Postmodern Conservative

Greek Transcendence and the Christian Family

Any conception of transcendence, of some higher state of existence, I have proposed, must be grafted upon some actual experience.  What are the experiential sources of the Platonic (or, more generally, the Platonic-Aristotelian) conception of divinity as self-sufficient and changeless immateriality?  We must note at the outset that the original context for this conception is plainly political: the attributes of divinity are set forth plainly with a view to their political function, an indispensable function, to be sure, in the fashioning of a civilized existence.  Those who are to rule over the passions of others must first rule their own passions in view of a higher Good far above material desires.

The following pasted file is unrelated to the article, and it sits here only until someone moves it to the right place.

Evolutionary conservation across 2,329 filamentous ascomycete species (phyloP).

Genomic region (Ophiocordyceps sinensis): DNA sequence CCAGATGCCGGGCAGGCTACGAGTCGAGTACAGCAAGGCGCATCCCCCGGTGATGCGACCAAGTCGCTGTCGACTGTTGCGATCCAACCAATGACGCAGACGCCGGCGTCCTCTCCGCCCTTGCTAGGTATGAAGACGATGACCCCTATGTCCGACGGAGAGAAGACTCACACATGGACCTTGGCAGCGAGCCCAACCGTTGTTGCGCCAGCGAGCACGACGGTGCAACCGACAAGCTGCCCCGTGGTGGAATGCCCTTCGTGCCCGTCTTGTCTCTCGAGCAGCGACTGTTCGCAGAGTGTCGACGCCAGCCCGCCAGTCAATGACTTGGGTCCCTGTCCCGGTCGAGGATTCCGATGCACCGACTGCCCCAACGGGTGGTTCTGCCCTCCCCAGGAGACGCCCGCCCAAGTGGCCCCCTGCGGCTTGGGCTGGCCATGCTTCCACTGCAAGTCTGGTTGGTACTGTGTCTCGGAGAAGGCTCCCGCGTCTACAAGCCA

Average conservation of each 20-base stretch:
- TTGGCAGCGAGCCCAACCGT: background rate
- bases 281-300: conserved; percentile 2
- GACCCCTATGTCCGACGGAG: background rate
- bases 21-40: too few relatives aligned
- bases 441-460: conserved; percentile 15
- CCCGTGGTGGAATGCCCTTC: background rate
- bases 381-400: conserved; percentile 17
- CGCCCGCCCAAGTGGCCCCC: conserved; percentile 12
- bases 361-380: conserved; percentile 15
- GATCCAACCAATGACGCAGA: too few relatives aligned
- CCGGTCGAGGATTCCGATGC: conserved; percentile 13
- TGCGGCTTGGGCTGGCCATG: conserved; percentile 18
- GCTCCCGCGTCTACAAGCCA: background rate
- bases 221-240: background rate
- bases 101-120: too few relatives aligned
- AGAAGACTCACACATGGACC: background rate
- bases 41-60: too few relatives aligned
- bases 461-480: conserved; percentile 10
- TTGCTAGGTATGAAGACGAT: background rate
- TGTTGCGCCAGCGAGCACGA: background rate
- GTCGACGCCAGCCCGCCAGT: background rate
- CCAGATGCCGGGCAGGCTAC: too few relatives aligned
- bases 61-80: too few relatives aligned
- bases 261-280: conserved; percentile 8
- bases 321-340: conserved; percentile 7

We begin to see already, then, that the Greek idea of transcendence, without which the tradition of Christian theology would be unthinkable, was rooted in certain experiences and concerns of the Greek polis.  The deeply political roots of Greek philosophical transcendence are nowhere more acutely discerned than in Thomas Pangle’s Political Philosophy and the God of Abraham. [1]   Just as Pangle thought Biblical piety is rooted in the patriarchal family, so he also argued philosophy springs from the city’s “radical subordination of many or most individual goods that are ordinarily associated with happiness,” a purification of “preoccupation with corporeal, familial, and mundane needs.”  The call beyond family introduces the prospect of “passionate” male friendship, which itself “is ultimately transcended, in and by an ascent toward the divine spiritual self-sufficiency that is the dimly beheld highest aspiration of the life of the city.” (62-3) The very idea of divine self-sufficiency appears then to be an extension of the city’s virtue and of virtuous friendship, and thus an inherently politically conditioned interpretation of transcendence or of human possibility.  This is to say that the goods of family, those “corporeal, familial, and mundane needs” are sacrificed, first in the name of the city and its idea of manly nobility, and then, in the next higher level of refinement, in view of the goods of male (and possibly homosexual) friendship, and then, in a final stage of ascent, in the name of the philosopher’s “divine” self-sufficiency.  The city’s aspiration towards self-sufficiency is said to be realized only in the purely intellectual satisfactions of the philosopher, whose mind at its best participates in the self-sufficiency of a purely intellectual and impassive God (Aristotle’s “self-thinking thought”).  As Pangle’s teacher, Allan Bloom, has written, “The subjection of the family to the ends of both the city and the intellect is a primary task of classical political philosophy.” [2]